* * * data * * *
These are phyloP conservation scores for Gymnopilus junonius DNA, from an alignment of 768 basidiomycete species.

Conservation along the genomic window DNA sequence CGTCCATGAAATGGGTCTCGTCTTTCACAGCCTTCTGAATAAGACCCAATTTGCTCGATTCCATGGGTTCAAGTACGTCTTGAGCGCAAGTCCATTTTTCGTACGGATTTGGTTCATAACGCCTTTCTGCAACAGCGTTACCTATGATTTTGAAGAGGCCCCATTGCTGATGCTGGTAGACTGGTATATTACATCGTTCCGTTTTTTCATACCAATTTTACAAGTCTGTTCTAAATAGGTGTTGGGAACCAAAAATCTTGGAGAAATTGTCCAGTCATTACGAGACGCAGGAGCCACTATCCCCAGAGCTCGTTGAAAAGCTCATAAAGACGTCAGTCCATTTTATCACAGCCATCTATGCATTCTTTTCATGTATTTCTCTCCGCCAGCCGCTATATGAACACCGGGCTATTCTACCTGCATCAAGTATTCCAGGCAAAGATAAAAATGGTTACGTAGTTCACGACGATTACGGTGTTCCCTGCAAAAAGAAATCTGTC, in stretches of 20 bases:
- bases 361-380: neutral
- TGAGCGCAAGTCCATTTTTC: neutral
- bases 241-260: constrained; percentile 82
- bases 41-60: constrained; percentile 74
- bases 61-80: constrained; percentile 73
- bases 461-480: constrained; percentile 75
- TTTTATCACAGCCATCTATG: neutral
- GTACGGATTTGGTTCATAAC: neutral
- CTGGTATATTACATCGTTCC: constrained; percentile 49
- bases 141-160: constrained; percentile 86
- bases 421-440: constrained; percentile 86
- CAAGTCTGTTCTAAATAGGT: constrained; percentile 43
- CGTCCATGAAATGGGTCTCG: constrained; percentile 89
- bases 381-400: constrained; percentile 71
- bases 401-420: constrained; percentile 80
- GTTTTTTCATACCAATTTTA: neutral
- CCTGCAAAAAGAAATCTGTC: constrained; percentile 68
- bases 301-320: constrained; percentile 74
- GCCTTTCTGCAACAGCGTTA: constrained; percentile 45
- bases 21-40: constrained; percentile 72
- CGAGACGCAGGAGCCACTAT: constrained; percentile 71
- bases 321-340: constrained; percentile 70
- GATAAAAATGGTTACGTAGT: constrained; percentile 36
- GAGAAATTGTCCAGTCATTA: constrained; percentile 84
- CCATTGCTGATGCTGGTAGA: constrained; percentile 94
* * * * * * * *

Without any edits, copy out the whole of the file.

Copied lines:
These are phyloP conservation scores for Gymnopilus junonius DNA, from an alignment of 768 basidiomycete species.

Conservation along the genomic window DNA sequence CGTCCATGAAATGGGTCTCGTCTTTCACAGCCTTCTGAATAAGACCCAATTTGCTCGATTCCATGGGTTCAAGTACGTCTTGAGCGCAAGTCCATTTTTCGTACGGATTTGGTTCATAACGCCTTTCTGCAACAGCGTTACCTATGATTTTGAAGAGGCCCCATTGCTGATGCTGGTAGACTGGTATATTACATCGTTCCGTTTTTTCATACCAATTTTACAAGTCTGTTCTAAATAGGTGTTGGGAACCAAAAATCTTGGAGAAATTGTCCAGTCATTACGAGACGCAGGAGCCACTATCCCCAGAGCTCGTTGAAAAGCTCATAAAGACGTCAGTCCATTTTATCACAGCCATCTATGCATTCTTTTCATGTATTTCTCTCCGCCAGCCGCTATATGAACACCGGGCTATTCTACCTGCATCAAGTATTCCAGGCAAAGATAAAAATGGTTACGTAGTTCACGACGATTACGGTGTTCCCTGCAAAAAGAAATCTGTC, in stretches of 20 bases:
- bases 361-380: neutral
- TGAGCGCAAGTCCATTTTTC: neutral
- bases 241-260: constrained; percentile 82
- bases 41-60: constrained; percentile 74
- bases 61-80: constrained; percentile 73
- bases 461-480: constrained; percentile 75
- TTTTATCACAGCCATCTATG: neutral
- GTACGGATTTGGTTCATAAC: neutral
- CTGGTATATTACATCGTTCC: constrained; percentile 49
- bases 141-160: constrained; percentile 86
- bases 421-440: constrained; percentile 86
- CAAGTCTGTTCTAAATAGGT: constrained; percentile 43
- CGTCCATGAAATGGGTCTCG: constrained; percentile 89
- bases 381-400: constrained; percentile 71
- bases 401-420: constrained; percentile 80
- GTTTTTTCATACCAATTTTA: neutral
- CCTGCAAAAAGAAATCTGTC: constrained; percentile 68
- bases 301-320: constrained; percentile 74
- GCCTTTCTGCAACAGCGTTA: constrained; percentile 45
- bases 21-40: constrained; percentile 72
- CGAGACGCAGGAGCCACTAT: constrained; percentile 71
- bases 321-340: constrained; percentile 70
- GATAAAAATGGTTACGTAGT: constrained; percentile 36
- GAGAAATTGTCCAGTCATTA: constrained; percentile 84
- CCATTGCTGATGCTGGTAGA: constrained; percentile 94